The case was quietly settled on May 6, 1887. It was Porter who left the courthouse with the baby. In spite of Porter’s reputation as a San Francisco playboy and inveterate gambler, in spite of his kidnapping and weapons charges, in spite of the Crocker millions, the little girl’s mother would not be awarded custody. He won round one.

An arrangement was later reached that Porter would take the child to his mother in Merced for a few weeks, and then to Aimée’s mother for a few years. But Porter would be the baby’s rightful guardian. The Times guessed that the proceedings were so suddenly dropped upon the arrival of Ashe and his “not overfragrant witnesses” because Mrs. Crocker did not want the sensation and scandal that would undoubtedly have ensued if the case had gone on. They speculated that it was he that had the more damaging testimony. They also speculated that the arrangement was merely to throw the newspapers and the public off track. When little Gladys was sent to her grandmother’s “to stay for a year or two” it would be to stay for good.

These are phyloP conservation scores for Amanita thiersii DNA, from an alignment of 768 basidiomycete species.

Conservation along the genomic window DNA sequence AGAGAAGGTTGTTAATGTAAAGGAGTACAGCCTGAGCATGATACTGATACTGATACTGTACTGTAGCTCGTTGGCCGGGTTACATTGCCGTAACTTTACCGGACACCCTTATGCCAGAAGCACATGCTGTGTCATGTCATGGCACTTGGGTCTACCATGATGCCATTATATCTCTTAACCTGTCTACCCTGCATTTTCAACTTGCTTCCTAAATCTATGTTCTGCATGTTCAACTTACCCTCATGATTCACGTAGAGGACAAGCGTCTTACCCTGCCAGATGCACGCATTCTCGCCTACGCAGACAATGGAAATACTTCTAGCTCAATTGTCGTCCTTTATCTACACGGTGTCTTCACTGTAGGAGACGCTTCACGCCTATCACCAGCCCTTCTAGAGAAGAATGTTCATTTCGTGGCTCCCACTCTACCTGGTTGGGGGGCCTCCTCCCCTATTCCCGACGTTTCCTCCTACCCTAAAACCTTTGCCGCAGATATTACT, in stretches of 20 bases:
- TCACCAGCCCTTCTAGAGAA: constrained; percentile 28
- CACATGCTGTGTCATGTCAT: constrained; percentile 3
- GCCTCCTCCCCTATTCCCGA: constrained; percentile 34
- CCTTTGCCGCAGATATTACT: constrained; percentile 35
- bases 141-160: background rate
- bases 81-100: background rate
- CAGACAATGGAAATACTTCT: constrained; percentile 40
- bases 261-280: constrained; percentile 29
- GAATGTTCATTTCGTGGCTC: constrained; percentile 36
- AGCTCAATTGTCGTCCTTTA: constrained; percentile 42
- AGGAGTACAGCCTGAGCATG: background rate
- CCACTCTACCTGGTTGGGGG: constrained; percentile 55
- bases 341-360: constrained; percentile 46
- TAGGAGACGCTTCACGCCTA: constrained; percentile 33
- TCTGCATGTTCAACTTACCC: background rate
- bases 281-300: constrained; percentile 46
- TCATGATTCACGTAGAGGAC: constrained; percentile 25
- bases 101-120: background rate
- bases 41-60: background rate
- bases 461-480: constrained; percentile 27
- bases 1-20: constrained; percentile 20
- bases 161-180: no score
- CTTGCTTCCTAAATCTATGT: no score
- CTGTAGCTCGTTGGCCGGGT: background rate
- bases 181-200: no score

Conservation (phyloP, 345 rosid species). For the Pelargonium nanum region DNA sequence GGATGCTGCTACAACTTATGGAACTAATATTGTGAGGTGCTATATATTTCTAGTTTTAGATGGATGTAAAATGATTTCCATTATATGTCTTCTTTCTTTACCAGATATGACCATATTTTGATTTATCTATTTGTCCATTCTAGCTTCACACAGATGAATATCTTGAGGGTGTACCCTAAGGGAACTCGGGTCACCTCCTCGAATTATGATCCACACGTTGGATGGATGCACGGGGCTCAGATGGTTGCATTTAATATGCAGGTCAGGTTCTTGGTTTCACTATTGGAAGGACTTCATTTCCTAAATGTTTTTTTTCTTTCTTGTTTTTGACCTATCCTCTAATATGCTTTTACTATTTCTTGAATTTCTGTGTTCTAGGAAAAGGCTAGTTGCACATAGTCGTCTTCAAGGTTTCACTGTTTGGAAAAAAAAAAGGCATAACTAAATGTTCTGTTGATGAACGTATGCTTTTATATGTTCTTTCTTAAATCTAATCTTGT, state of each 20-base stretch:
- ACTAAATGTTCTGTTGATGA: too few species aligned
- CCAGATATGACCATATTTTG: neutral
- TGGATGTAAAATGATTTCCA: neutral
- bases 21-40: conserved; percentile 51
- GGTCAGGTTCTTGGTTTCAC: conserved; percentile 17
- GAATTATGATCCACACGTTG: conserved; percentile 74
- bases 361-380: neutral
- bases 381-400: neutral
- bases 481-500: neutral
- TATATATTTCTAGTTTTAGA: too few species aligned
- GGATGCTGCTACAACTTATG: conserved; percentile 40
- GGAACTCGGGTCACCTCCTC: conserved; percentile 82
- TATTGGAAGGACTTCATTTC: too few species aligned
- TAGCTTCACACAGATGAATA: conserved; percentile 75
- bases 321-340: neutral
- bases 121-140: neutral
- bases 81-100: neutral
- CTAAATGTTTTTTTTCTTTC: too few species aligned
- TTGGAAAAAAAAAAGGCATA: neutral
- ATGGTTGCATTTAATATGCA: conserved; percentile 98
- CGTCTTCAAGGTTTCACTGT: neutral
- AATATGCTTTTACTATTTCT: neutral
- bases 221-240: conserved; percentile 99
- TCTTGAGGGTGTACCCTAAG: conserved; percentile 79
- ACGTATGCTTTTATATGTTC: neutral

The LA Times reporters were right. A decree of divorce was entered on June 11, 1887. Judge Armstrong said that testimony was taken but declined to state the grounds of the action. He further stated that the object of the quietness of the proceedings was, of course, to avoid scandal. The little girl was given eventually into the custody of her grandmother, Margaret, who later formally adopted her, possibly to avoid paying another ransom. Gladys was legally permitted to assume the name of Crocker. No judge would award custody to an unsettled Aimée or to the reckless Ashe. There were various rumors as to the amount of money that Porter obtained upon resigning all claim of the child to old Mrs. Crocker. Friends of Aimée said he didn’t receive a penny, but the sum usually named was $50,000.

Women’s Rights